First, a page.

Harper pled innocent to the two sex assault charges. He is being held without bail pending a hearing next week.

Police agencies in at least four other Vermont communities are planning sweeps to ensure sex offenders are residing where they are supposed to. But when registered sex offenders move to other states those other states are supposed to keep track of them. And it doesn’t work very well– for example, California has about 120,000 registered offenders and 30,000 have completely disappeared.

It appears that all an offender has to do is move to another state to escape scrutiny. It’s because every state has different registry laws and there is no uniform method for states to share information and track offenders across state lines. But that is supposed to change next year when a new federal law goes into effect. Not only will state registries be integrated — but more information will be available directly to the public.

“25% of all sex offenders re-offend within 15 years”
………Sarah Tofte

Shawn Harper – Repeat Sex Offender – Serial Child Molester – Treatment didn’t work

In 1992, he was convicted of two counts of molesting little boys in Burlington. Under a plea deal he spent just 4 months in prison and got a satisfactory release from probation in 2000 after he completed sex offender treatment.


Shawn Harper, 33, was back in the Burlington court Monday accused of sexual assaults on a young boy.

“We’re very, very concerned that if he’s allowed back on the streets. He’s gone under the radar for three years and he’s back in Vermont less than a month,” Chittenden Deputy Prosecutor Susan Hardin said.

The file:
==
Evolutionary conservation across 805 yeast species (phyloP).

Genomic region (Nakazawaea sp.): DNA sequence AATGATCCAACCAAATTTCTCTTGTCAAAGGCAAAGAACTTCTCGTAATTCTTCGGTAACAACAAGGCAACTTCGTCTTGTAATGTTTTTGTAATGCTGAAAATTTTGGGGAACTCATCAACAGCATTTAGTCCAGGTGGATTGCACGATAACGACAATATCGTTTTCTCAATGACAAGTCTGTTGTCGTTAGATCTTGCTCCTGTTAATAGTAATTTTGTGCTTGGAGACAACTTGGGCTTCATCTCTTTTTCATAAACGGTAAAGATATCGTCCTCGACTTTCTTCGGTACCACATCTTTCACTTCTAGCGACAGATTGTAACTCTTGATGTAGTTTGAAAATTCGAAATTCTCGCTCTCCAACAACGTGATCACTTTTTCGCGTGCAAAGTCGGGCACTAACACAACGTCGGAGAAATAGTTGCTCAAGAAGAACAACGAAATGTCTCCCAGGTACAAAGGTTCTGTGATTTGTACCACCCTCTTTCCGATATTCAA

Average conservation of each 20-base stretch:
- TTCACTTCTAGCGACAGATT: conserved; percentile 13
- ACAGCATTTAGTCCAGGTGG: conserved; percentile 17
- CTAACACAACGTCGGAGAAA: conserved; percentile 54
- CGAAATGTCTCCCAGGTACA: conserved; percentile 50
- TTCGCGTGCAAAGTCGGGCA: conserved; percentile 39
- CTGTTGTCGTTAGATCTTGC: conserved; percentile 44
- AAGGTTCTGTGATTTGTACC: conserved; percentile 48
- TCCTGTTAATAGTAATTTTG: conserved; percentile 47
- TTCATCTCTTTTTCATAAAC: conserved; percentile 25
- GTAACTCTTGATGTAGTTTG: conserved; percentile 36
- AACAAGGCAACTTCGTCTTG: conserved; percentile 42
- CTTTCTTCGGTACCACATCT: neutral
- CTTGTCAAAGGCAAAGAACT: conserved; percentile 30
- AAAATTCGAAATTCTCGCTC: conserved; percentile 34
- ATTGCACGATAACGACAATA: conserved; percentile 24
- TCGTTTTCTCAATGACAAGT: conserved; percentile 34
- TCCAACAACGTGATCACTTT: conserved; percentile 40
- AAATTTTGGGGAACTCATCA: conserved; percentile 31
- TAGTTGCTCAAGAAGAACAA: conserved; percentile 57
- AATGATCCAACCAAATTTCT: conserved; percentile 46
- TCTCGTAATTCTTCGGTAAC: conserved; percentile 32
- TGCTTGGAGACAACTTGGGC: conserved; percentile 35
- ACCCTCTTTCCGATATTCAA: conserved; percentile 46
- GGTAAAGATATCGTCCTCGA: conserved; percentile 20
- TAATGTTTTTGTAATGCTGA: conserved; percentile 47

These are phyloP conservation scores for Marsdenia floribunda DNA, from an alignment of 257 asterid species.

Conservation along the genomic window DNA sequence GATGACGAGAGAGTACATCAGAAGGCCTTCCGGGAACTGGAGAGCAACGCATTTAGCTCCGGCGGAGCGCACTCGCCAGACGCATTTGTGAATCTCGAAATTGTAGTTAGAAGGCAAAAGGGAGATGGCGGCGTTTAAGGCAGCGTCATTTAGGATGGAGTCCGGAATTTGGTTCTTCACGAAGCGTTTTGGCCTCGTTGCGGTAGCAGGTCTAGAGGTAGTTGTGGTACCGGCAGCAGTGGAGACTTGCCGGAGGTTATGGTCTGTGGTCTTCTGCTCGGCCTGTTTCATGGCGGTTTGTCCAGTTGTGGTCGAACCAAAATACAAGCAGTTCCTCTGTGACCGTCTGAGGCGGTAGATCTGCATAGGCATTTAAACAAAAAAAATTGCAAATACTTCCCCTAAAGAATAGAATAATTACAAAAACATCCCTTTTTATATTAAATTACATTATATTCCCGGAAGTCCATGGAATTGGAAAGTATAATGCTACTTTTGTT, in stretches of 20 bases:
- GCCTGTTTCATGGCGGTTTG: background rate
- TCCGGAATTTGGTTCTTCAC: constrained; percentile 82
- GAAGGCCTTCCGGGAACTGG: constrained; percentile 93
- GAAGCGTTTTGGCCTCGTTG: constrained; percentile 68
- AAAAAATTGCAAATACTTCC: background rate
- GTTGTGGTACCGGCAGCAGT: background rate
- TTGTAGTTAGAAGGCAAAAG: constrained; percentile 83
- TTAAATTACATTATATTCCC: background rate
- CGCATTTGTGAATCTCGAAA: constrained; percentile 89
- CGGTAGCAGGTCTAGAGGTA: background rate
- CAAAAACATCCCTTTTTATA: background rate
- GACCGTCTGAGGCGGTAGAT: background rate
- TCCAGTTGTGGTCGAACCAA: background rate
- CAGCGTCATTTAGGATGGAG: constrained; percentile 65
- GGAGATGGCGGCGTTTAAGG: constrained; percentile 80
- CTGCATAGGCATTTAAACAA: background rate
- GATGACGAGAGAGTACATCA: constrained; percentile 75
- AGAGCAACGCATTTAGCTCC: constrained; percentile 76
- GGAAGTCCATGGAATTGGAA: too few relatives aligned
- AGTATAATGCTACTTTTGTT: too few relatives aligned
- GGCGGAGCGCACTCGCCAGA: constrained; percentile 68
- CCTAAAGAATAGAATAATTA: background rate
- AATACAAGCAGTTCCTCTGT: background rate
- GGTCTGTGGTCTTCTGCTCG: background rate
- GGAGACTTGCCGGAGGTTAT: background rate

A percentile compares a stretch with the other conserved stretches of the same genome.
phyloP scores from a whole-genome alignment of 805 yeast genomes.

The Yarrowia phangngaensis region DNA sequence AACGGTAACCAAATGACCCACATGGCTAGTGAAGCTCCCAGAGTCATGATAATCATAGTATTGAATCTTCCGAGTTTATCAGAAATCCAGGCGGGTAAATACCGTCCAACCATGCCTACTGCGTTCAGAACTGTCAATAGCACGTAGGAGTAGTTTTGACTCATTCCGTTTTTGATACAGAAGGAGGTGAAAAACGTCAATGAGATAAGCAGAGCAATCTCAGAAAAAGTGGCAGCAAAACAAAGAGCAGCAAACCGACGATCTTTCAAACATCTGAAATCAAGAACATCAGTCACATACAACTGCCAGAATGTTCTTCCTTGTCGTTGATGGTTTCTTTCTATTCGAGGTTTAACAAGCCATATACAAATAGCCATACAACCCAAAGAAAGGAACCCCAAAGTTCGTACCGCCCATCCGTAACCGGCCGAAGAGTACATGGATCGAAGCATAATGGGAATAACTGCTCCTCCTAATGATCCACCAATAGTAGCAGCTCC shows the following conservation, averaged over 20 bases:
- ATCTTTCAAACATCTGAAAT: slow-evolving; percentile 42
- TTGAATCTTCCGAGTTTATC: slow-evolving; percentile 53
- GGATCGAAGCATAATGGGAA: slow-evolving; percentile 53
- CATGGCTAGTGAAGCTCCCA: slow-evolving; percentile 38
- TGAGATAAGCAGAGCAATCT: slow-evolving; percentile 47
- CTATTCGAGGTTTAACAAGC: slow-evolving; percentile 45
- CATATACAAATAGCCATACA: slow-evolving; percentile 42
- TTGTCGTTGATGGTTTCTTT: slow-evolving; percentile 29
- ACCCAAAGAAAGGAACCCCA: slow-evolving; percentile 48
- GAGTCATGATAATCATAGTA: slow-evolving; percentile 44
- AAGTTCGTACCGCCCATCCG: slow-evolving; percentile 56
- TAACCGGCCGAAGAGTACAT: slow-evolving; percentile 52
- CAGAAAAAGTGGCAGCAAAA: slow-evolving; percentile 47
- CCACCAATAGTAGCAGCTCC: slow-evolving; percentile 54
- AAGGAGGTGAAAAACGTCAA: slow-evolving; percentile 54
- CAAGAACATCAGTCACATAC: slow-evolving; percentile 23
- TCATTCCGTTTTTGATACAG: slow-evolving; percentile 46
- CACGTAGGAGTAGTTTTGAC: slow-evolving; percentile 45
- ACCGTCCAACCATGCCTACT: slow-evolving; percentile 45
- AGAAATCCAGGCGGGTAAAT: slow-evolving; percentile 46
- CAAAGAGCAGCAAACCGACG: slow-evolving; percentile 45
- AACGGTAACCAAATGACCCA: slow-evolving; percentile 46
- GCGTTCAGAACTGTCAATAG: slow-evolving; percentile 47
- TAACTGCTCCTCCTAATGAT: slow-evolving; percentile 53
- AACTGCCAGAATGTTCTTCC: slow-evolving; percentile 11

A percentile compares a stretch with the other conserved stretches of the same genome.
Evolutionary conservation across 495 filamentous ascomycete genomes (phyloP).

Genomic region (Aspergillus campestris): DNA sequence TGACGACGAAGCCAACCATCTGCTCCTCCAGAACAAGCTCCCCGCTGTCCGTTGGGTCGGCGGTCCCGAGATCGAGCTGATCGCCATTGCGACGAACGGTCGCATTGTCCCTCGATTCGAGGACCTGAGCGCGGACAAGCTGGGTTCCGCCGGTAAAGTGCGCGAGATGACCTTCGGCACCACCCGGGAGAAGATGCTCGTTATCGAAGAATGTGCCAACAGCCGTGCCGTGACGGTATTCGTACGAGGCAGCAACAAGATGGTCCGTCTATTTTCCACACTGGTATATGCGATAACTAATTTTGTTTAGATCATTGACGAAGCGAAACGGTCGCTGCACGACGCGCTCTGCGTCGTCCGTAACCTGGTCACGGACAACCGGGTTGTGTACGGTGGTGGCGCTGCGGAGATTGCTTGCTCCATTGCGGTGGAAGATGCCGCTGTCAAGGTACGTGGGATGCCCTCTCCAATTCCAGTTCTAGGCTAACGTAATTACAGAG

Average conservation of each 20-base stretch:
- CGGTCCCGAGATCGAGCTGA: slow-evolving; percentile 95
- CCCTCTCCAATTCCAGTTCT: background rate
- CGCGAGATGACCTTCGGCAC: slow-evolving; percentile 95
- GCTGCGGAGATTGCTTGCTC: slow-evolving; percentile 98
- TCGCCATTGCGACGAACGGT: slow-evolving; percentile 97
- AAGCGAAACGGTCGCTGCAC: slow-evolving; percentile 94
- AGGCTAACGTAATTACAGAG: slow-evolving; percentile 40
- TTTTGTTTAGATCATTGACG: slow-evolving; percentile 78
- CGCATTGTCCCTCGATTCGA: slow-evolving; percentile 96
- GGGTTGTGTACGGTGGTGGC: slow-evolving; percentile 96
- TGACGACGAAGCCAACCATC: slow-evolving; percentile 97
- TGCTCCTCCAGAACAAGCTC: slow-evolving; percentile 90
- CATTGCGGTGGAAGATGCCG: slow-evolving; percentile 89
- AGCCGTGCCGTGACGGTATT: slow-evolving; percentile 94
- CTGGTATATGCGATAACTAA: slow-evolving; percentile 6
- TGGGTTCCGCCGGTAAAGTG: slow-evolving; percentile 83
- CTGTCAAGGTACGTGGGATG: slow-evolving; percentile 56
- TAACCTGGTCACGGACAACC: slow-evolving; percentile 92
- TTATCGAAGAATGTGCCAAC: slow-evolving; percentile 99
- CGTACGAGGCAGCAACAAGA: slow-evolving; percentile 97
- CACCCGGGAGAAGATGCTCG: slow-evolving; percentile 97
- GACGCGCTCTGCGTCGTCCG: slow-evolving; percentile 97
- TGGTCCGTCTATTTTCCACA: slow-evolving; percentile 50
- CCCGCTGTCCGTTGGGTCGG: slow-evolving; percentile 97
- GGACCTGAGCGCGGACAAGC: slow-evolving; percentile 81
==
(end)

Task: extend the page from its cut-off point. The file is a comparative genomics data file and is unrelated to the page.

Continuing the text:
Harper is no stranger to the courts and charges of molesting kids.

In 1992, he was convicted of two counts of molesting little boys in Burlington.

Under a plea deal he spent just 4 months in prison and got a satisfactory release from probation in 2000 after he completed sex offender treatment.

Under law, he was a registered sex offender required to update his address annually or within three days of moving.

But in 2005 he moved to New York and disappeared– until last week. That’s when Vermont police learned he moved back to Burlington a month ago and allegedly sexually assaulted a 7-year-old boy while visiting family on Park Street two years ago.

Police also learned that Harper is the target of child sex abuse investigations in Utah and Arizona.

The judge wondered why no one had been looking for him for failing to register as a sex offender for at least two years.

“Regardless of whether they’re here or not here you might look and say oh, he hasn’t registered for two years,” Judge Linda Levitt said.

“I agree and luckily we’re having more sweeps and locating more people that are not registering,” Hardin said.

“He went missing for lack of a better term where no one from at least the registry or state law enforcement here knew where he was residing,” said Detective Tyler Kinney, of the Chittenden Unit for Special Investigations.

Kinney says this case underscores a major problem with the sex offender registry– authorities are not required to check on the offender addresses to see if they actually live where they claim. So he started a sweep system last year for Chittenden County.

“Today we netted about 65 arrests and or warrants applied for. In some instances, I know some of those people have gone to other states,” Kinney said.

Harper pled innocent to the two sex assault charges. He is being held without bail pending a hearing next week.

Police agencies in at least four other Vermont communities are planning sweeps to ensure sex offenders are residing where they are supposed to. But when registered sex offenders move to other states those other states are supposed to keep track of them. And it doesn’t work very well– for example, California has about 120,000 registered offenders and 30,000 have completely disappeared.

It appears that all an offender has to do is move to another state to escape scrutiny. It’s because every state has different registry laws and there is no uniform method for states to share information and track offenders across state lines. But that is supposed to change next year when a new federal law goes into effect. Not only will state registries be integrated — but more information will be available directly to the public.

“25% of all sex offenders re-offend within 15 years”
………Sarah Tofte